1 I addressed unto thee aforetime an Epistle in the lucid Arabian tongue, and I now reveal for thee this Tablet in wondrous Persian prose, that thou mayest hear, in the glorious accents of the Nightingale of ‘Iráq, the sweet melodies of the nearness of the heavenly Paradise that had, ere this, been intoned in the language of Ḥijáz.78 Perchance thou mayest become pure spirit; attain, without taking a single step, the loftiest stations of mystic ascent; and explore, without leaving thine outward habitation, the furthermost reaches of the worlds of inner significance. Thereupon wouldst thou, with a divine rapture, experience true spiritual attraction, lay down thy life in the path of the Friend, and sacrifice thy soul in the wilderness of His love. This indeed is the meaning of stillness in flight and flight in stillness, of fluidity in solidity and solidity in fluidity.
2 To continue: It is clear that the wayfarers in the wilderness of search and longing, of attainment and reunion, have numerous degrees and countless stations. Some, after spiritual struggle and physical toil, ascend from the lower reaches of “no God is there” to the lofty bowers of “but God”,79 flee from the shadow of negation to abide in the limitless realm of affirmation, and abandon the privation of a transient existence for the bountiful assemblage of reunion. This is the uttermost limit of the realm of effort and striving.
3 Others, without receiving the least intimation of “no God is there”, pass beyond the highest horizon of “but God”; without even tasting a dewdrop of the degrees of self-surrender ascend unto the kingdom of life everlasting; and without partaking from the wellspring of utter abnegation quaff the wine of the Ancient of Days. These souls, as they traverse the stages of wayfaring and ascend unto the stations of reunion, walk a different path and occupy a different rank.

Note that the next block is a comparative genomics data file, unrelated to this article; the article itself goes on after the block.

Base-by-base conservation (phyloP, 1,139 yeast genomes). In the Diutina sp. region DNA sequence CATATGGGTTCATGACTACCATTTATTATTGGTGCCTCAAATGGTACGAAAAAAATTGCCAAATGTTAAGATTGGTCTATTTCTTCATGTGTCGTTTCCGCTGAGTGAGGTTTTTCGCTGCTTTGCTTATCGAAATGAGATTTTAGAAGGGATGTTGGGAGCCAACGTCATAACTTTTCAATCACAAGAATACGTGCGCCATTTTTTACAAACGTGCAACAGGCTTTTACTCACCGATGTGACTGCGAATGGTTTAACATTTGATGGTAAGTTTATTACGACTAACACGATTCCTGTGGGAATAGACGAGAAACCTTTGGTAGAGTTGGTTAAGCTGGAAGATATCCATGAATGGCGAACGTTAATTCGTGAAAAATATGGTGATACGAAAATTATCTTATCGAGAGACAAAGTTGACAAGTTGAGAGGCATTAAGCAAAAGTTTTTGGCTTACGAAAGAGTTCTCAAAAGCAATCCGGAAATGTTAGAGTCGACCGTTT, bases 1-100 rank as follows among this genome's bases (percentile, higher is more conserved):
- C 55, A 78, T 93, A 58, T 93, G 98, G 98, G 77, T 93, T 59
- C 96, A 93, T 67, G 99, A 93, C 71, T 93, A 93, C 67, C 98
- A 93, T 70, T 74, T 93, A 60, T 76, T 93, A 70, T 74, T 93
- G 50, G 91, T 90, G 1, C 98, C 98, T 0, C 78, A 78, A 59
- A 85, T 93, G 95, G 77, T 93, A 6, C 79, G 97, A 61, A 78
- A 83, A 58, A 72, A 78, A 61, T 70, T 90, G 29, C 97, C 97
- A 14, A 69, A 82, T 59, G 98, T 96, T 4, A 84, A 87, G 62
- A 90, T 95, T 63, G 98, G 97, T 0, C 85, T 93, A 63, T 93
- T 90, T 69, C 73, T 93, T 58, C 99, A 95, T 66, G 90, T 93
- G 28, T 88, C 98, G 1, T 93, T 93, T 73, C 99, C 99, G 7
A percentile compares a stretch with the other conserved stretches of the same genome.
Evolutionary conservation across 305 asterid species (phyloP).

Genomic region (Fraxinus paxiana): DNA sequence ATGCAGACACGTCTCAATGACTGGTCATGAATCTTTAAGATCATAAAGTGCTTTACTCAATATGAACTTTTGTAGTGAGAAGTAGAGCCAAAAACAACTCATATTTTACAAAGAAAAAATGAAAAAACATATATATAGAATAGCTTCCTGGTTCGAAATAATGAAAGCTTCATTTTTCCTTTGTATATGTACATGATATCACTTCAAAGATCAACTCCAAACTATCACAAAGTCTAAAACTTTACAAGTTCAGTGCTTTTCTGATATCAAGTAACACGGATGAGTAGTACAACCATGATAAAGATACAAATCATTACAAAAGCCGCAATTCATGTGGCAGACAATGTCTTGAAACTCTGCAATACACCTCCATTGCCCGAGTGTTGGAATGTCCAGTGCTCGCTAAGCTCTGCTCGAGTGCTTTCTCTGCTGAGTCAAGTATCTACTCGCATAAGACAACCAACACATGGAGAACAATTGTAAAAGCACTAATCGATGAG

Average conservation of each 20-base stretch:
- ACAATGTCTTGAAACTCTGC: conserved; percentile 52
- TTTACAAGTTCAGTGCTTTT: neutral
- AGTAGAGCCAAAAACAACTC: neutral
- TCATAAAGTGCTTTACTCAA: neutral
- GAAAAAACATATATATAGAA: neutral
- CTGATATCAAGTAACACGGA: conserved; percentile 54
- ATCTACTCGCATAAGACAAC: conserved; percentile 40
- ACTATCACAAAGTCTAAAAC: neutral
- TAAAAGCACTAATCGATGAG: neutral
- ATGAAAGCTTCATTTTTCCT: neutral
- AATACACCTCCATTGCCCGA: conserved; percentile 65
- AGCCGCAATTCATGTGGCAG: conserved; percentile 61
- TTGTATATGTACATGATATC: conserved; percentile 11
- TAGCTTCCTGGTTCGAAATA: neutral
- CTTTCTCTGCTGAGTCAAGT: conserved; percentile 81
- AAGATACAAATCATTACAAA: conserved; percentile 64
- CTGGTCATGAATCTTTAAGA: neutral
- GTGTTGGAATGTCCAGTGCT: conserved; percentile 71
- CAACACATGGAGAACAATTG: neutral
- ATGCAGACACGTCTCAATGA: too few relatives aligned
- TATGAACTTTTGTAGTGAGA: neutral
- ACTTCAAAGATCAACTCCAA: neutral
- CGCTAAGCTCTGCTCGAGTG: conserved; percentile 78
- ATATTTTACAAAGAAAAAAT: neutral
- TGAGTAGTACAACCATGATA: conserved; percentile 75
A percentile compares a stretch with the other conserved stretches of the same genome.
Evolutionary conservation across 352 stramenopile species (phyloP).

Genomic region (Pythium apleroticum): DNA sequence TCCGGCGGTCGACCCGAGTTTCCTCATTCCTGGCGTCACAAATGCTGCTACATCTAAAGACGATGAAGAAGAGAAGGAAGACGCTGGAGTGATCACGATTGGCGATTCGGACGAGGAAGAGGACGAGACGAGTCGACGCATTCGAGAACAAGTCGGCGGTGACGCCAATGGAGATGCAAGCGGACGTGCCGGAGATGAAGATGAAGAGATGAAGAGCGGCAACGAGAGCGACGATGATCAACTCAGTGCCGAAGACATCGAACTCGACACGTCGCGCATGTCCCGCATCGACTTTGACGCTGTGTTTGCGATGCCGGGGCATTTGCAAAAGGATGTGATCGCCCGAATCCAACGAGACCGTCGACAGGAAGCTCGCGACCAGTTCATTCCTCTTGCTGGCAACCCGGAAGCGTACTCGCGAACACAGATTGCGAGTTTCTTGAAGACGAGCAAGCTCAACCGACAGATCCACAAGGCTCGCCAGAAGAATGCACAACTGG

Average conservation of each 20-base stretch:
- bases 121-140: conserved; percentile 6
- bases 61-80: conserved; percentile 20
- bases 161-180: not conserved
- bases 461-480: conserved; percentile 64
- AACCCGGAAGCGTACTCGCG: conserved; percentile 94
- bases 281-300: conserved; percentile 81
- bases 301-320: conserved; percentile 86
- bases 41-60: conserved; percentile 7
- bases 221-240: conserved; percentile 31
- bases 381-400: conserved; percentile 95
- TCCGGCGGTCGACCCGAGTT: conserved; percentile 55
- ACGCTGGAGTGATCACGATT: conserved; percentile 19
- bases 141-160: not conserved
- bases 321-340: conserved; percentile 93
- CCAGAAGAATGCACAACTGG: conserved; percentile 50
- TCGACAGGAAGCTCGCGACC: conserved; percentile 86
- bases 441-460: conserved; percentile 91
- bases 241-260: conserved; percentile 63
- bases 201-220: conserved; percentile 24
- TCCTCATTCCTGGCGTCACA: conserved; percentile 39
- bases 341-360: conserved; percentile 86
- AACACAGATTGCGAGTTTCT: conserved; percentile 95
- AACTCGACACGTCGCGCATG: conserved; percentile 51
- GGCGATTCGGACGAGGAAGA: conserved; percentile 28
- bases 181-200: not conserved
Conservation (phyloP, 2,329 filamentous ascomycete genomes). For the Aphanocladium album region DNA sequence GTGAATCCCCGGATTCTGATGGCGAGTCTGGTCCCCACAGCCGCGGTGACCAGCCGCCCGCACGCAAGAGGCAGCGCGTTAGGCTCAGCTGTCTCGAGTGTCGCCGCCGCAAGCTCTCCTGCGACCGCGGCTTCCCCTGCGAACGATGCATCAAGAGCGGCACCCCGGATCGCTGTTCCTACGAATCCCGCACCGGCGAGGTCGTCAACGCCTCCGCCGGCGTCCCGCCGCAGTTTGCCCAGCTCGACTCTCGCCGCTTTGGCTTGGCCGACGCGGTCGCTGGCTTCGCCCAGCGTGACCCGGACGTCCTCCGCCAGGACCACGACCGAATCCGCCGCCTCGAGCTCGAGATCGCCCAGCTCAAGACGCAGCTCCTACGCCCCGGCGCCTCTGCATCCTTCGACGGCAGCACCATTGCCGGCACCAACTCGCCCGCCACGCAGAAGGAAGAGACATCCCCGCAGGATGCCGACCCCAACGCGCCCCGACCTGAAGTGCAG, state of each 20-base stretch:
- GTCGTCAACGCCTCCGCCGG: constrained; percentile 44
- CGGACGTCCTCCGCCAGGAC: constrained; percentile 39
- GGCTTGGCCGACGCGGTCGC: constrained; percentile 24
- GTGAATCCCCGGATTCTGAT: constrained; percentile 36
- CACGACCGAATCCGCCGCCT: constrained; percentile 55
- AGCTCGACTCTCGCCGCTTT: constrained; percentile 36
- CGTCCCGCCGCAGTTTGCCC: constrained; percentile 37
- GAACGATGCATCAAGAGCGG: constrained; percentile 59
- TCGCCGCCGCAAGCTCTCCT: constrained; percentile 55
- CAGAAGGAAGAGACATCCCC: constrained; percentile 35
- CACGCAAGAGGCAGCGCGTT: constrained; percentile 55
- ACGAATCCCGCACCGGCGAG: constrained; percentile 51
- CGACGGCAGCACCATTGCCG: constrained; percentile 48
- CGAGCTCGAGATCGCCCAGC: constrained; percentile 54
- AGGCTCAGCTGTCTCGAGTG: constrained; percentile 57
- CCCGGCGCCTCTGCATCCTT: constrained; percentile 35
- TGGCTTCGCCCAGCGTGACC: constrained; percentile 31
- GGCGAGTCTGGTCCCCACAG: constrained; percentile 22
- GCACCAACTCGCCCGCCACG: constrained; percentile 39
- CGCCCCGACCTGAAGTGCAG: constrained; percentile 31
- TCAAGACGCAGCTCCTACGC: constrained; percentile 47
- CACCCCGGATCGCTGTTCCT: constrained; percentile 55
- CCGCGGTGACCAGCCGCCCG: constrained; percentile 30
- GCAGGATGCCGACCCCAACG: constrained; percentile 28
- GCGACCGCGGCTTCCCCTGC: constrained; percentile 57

4 Still others, without having perused a single letter of the kingdom of names or acquired the faintest intimation from the realm of attributes, which pertaineth to this world, dawn above the invisible horizon of eternity and return again thereunto. A hundred thousand seas of glory surge in their luminous hearts, and yet to outward seeming their lips are parched; a myriad rivers of holiness stream within their breasts, and yet no trace thereof is to be seen; the books of God’s consummate wisdom are recorded upon the tablets of their hearts, and yet they breathe not a word thereof in the world of appearances. They dwell in the Egypt of certitude and journey in the lands of resignation. They are intoxicated with the beauty, and entranced by the glory, of Him Who is the All-Glorious. Heart to heart they whisper hidden secrets; soul to soul they unfold abstruse matters. The mysteries of the Divine Essence glow upon their brows, and the lights of Divine Unity shine from their peerless faces. They clothe themselves in the robe of concealment and cast their sleeves over both this world and the world to come. Without wings they soar, without feet they walk, without hands they grasp and hold. They speak an unknown tongue and observe an unseen grammar, of which all the world’s inhabitants know not a single letter, save those whom thy Lord hath willed. Unto each hath a share been vouchsafed in His Book, and they shall all attain unto that which hath been destined for them.